Federal Circuit Denies Mandamus Regarding Venue Dispute With Remote Workers

| Kenneth K. WangKendall Loebbaka


Before Lourie, Chen, and Stark. Per Curiam, Lourie Dissenting. On Petition for Writ of Mandamus from the United States District Court for the Western District of Texas.

Summary: The Federal Circuit denies mandamus for a factual-laden dispute on whether remote work employees meet the requirement of a “regular and established place of business”

Bel Power Solutions Inc. (“Bel Power”) sued Monolithic in the Western District of Texas for patent infringement by selling power modules to original equipment manufacturers. Monolithic moved to dismiss or transfer for lack of venue, arguing that as a Delaware corporation, it does not reside in the Western District. Monolith further argued it does not own or lease any property in the district, and that the presence of four fulltime remote employees in the Western District is not sufficient to constitute a “regular and established place of business” under Section 1400(b).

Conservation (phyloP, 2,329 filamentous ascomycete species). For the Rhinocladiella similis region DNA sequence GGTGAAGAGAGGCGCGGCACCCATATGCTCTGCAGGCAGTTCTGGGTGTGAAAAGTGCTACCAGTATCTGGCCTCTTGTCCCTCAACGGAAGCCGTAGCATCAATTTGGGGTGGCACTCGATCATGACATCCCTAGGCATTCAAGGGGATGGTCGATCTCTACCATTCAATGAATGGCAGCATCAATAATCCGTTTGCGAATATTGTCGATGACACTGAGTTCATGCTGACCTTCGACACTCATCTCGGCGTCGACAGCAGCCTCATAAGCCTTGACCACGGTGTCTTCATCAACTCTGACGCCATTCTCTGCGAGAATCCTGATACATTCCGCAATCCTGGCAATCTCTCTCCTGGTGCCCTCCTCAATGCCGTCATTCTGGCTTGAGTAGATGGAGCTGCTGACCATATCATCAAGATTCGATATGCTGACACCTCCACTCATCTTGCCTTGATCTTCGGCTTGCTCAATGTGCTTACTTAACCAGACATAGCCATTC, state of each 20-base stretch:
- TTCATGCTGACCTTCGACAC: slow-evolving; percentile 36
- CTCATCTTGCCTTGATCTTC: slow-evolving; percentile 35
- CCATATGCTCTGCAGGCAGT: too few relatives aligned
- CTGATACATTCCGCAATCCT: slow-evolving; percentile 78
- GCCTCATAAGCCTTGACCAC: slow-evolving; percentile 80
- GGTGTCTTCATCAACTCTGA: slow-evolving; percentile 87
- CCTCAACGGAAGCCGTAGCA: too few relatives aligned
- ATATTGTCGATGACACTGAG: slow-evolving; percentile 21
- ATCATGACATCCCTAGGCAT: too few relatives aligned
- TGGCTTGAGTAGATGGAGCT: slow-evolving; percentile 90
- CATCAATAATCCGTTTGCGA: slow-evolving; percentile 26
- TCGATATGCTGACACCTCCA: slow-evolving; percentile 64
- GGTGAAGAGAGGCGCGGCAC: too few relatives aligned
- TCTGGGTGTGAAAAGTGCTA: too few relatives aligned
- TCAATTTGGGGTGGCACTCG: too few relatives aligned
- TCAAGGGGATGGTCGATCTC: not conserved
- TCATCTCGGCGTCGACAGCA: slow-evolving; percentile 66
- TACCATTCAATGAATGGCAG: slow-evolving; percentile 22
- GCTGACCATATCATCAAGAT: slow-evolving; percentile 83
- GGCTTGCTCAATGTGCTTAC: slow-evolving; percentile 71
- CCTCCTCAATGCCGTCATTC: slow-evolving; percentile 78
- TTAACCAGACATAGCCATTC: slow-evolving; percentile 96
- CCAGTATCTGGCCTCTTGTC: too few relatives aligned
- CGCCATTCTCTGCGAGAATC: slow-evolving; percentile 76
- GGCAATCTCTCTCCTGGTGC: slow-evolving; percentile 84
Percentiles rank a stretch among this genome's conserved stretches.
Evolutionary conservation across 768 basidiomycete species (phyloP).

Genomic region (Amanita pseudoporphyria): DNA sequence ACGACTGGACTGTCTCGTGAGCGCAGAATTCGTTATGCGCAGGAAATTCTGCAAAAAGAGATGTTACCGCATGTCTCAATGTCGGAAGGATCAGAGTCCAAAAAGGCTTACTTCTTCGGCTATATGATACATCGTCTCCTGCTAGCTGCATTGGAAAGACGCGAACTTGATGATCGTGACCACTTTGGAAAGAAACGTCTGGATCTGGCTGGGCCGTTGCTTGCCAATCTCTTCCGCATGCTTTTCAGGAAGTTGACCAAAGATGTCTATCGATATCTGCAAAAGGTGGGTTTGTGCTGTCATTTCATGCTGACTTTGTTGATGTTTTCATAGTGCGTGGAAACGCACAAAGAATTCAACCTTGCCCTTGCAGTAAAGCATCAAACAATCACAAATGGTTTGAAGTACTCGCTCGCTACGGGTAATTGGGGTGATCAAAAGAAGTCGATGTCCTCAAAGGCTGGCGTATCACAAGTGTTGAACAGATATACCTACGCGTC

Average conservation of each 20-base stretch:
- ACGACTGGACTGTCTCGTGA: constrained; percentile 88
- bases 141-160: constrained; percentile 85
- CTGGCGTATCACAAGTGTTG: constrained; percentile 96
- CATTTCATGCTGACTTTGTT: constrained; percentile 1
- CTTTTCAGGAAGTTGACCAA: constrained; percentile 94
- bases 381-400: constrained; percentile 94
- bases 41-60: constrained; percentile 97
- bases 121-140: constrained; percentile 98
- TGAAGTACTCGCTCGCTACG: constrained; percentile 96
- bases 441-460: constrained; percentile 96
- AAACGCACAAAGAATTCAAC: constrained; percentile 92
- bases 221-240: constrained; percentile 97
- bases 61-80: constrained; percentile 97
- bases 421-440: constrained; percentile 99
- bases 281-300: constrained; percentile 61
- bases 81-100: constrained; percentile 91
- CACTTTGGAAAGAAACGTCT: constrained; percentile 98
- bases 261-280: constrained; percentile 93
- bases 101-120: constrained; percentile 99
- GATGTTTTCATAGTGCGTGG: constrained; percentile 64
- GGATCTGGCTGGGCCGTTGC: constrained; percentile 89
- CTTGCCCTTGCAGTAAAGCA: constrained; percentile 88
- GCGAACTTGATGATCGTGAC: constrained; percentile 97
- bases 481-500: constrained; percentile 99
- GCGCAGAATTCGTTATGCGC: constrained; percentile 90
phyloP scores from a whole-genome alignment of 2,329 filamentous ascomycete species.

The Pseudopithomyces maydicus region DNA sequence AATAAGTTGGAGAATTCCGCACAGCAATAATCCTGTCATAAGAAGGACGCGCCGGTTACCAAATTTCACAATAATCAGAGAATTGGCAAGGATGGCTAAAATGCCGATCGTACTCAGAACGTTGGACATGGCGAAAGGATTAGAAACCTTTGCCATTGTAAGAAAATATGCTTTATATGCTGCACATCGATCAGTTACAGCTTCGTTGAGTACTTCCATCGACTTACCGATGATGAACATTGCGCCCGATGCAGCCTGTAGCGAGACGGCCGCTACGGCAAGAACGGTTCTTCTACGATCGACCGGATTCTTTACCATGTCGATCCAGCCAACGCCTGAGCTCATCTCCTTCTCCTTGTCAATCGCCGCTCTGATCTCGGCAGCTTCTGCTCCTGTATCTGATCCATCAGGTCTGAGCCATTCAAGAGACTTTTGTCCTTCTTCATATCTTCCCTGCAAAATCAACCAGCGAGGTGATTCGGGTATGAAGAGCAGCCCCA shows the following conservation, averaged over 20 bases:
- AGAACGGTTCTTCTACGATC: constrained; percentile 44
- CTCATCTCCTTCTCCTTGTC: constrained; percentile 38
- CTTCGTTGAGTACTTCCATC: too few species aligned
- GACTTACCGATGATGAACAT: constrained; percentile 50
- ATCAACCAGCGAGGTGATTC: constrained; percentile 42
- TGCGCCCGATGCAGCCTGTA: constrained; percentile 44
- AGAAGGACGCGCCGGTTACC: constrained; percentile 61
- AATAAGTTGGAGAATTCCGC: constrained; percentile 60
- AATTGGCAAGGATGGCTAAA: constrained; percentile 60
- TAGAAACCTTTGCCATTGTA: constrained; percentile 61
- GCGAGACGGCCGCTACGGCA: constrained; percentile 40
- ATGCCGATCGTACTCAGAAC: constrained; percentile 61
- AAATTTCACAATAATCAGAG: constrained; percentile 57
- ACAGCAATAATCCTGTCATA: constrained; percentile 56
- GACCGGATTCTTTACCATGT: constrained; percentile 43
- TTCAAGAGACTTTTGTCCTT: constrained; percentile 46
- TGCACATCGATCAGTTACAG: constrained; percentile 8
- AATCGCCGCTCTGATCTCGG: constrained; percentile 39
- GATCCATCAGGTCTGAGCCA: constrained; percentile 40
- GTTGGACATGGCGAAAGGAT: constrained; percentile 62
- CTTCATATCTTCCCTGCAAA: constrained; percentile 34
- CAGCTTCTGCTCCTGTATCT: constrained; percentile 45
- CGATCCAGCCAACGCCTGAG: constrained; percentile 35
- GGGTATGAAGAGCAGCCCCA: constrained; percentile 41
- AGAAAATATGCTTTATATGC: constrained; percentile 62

Judge Albright denied the motion to transfer, finding that Monolith had a “regular and established place of business” under Section 1400(b), noting that (1) Monolith solicited employment in the Western District to serve local customers and (2) Monolith provided and stored property in the Western District at the homes of remote employees that was used to service Monolith customers in the Western District.

The Federal Circuit denied mandamus, holding that “the district court’s ruling does not involve the type of broad, fundamental, and recurring legal question or usurpation of judicial power that might warrant immediate mandamus review.”  Finding that venue analysis is necessarily a fact-specific inquiry, and that “this case may present an idiosyncratic set of facts,” the Federal Circuit held that Monolithic did not demonstrate the type of concerns to warrant granting mandamus review.  Judge Lourie dissented, reasoning the Federal Circuit should grant mandamus to prevent a threat of confusion regarding employee homes on the “regular and established place of business” requirement, particularly in view of the increased prevalence of remote work.

Editor: Paul Stewart